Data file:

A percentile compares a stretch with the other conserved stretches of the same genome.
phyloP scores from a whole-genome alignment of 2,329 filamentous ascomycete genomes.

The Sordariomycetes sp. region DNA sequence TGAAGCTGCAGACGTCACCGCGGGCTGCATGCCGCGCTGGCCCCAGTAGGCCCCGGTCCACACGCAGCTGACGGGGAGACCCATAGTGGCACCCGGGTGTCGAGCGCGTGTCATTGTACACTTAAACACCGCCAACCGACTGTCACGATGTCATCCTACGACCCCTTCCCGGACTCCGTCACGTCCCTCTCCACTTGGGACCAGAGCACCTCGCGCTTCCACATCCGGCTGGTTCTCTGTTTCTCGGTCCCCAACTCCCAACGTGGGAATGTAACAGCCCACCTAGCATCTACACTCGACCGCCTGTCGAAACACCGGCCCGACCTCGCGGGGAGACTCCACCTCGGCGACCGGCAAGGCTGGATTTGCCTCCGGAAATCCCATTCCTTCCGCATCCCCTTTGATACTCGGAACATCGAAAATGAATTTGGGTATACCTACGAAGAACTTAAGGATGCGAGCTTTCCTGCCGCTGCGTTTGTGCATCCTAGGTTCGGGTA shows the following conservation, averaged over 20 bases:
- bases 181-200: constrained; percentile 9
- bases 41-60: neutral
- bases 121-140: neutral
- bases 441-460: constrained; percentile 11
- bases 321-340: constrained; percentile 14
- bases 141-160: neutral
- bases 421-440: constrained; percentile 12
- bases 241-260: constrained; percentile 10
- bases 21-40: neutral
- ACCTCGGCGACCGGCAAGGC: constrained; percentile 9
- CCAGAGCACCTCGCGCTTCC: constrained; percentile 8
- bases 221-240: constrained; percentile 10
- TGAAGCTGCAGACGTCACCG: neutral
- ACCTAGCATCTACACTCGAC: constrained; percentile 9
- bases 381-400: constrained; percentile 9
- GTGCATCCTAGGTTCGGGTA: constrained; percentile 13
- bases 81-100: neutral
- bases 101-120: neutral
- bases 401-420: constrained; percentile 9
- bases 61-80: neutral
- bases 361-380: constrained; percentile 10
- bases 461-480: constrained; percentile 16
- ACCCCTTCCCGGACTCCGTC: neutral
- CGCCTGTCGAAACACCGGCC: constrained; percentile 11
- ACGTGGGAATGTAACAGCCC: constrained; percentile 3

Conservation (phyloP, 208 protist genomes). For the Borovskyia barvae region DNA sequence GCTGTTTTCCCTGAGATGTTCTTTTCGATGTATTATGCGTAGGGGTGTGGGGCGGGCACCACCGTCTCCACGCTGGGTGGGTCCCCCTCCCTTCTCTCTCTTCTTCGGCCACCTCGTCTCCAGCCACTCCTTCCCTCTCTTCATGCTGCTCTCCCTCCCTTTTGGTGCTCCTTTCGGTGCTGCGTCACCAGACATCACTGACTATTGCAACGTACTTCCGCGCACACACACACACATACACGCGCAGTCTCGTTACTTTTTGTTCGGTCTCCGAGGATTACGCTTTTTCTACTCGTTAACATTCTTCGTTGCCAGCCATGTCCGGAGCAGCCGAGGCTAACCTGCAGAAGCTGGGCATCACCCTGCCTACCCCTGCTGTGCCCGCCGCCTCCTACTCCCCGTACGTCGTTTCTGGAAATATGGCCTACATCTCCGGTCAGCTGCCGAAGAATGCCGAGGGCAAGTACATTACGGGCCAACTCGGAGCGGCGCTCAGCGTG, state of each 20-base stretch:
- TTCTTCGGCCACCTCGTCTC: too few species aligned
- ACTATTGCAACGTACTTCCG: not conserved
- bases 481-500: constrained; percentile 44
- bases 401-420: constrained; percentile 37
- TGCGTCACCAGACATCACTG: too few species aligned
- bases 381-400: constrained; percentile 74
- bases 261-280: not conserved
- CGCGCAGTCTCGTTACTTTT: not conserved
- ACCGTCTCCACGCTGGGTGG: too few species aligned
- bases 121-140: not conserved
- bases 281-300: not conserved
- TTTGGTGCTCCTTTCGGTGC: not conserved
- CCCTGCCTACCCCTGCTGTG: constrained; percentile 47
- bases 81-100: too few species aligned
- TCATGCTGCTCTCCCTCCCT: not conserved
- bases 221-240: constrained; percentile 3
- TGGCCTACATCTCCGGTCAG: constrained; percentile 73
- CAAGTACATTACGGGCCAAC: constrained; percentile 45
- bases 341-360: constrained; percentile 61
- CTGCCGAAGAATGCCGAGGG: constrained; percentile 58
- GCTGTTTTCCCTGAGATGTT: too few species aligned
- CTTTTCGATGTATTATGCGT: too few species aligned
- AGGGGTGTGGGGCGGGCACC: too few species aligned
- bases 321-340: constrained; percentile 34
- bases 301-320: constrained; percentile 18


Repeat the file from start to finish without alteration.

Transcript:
A percentile compares a stretch with the other conserved stretches of the same genome.
phyloP scores from a whole-genome alignment of 2,329 filamentous ascomycete genomes.

The Sordariomycetes sp. region DNA sequence TGAAGCTGCAGACGTCACCGCGGGCTGCATGCCGCGCTGGCCCCAGTAGGCCCCGGTCCACACGCAGCTGACGGGGAGACCCATAGTGGCACCCGGGTGTCGAGCGCGTGTCATTGTACACTTAAACACCGCCAACCGACTGTCACGATGTCATCCTACGACCCCTTCCCGGACTCCGTCACGTCCCTCTCCACTTGGGACCAGAGCACCTCGCGCTTCCACATCCGGCTGGTTCTCTGTTTCTCGGTCCCCAACTCCCAACGTGGGAATGTAACAGCCCACCTAGCATCTACACTCGACCGCCTGTCGAAACACCGGCCCGACCTCGCGGGGAGACTCCACCTCGGCGACCGGCAAGGCTGGATTTGCCTCCGGAAATCCCATTCCTTCCGCATCCCCTTTGATACTCGGAACATCGAAAATGAATTTGGGTATACCTACGAAGAACTTAAGGATGCGAGCTTTCCTGCCGCTGCGTTTGTGCATCCTAGGTTCGGGTA shows the following conservation, averaged over 20 bases:
- bases 181-200: constrained; percentile 9
- bases 41-60: neutral
- bases 121-140: neutral
- bases 441-460: constrained; percentile 11
- bases 321-340: constrained; percentile 14
- bases 141-160: neutral
- bases 421-440: constrained; percentile 12
- bases 241-260: constrained; percentile 10
- bases 21-40: neutral
- ACCTCGGCGACCGGCAAGGC: constrained; percentile 9
- CCAGAGCACCTCGCGCTTCC: constrained; percentile 8
- bases 221-240: constrained; percentile 10
- TGAAGCTGCAGACGTCACCG: neutral
- ACCTAGCATCTACACTCGAC: constrained; percentile 9
- bases 381-400: constrained; percentile 9
- GTGCATCCTAGGTTCGGGTA: constrained; percentile 13
- bases 81-100: neutral
- bases 101-120: neutral
- bases 401-420: constrained; percentile 9
- bases 61-80: neutral
- bases 361-380: constrained; percentile 10
- bases 461-480: constrained; percentile 16
- ACCCCTTCCCGGACTCCGTC: neutral
- CGCCTGTCGAAACACCGGCC: constrained; percentile 11
- ACGTGGGAATGTAACAGCCC: constrained; percentile 3

Conservation (phyloP, 208 protist genomes). For the Borovskyia barvae region DNA sequence GCTGTTTTCCCTGAGATGTTCTTTTCGATGTATTATGCGTAGGGGTGTGGGGCGGGCACCACCGTCTCCACGCTGGGTGGGTCCCCCTCCCTTCTCTCTCTTCTTCGGCCACCTCGTCTCCAGCCACTCCTTCCCTCTCTTCATGCTGCTCTCCCTCCCTTTTGGTGCTCCTTTCGGTGCTGCGTCACCAGACATCACTGACTATTGCAACGTACTTCCGCGCACACACACACACATACACGCGCAGTCTCGTTACTTTTTGTTCGGTCTCCGAGGATTACGCTTTTTCTACTCGTTAACATTCTTCGTTGCCAGCCATGTCCGGAGCAGCCGAGGCTAACCTGCAGAAGCTGGGCATCACCCTGCCTACCCCTGCTGTGCCCGCCGCCTCCTACTCCCCGTACGTCGTTTCTGGAAATATGGCCTACATCTCCGGTCAGCTGCCGAAGAATGCCGAGGGCAAGTACATTACGGGCCAACTCGGAGCGGCGCTCAGCGTG, state of each 20-base stretch:
- TTCTTCGGCCACCTCGTCTC: too few species aligned
- ACTATTGCAACGTACTTCCG: not conserved
- bases 481-500: constrained; percentile 44
- bases 401-420: constrained; percentile 37
- TGCGTCACCAGACATCACTG: too few species aligned
- bases 381-400: constrained; percentile 74
- bases 261-280: not conserved
- CGCGCAGTCTCGTTACTTTT: not conserved
- ACCGTCTCCACGCTGGGTGG: too few species aligned
- bases 121-140: not conserved
- bases 281-300: not conserved
- TTTGGTGCTCCTTTCGGTGC: not conserved
- CCCTGCCTACCCCTGCTGTG: constrained; percentile 47
- bases 81-100: too few species aligned
- TCATGCTGCTCTCCCTCCCT: not conserved
- bases 221-240: constrained; percentile 3
- TGGCCTACATCTCCGGTCAG: constrained; percentile 73
- CAAGTACATTACGGGCCAAC: constrained; percentile 45
- bases 341-360: constrained; percentile 61
- CTGCCGAAGAATGCCGAGGG: constrained; percentile 58
- GCTGTTTTCCCTGAGATGTT: too few species aligned
- CTTTTCGATGTATTATGCGT: too few species aligned
- AGGGGTGTGGGGCGGGCACC: too few species aligned
- bases 321-340: constrained; percentile 34
- bases 301-320: constrained; percentile 18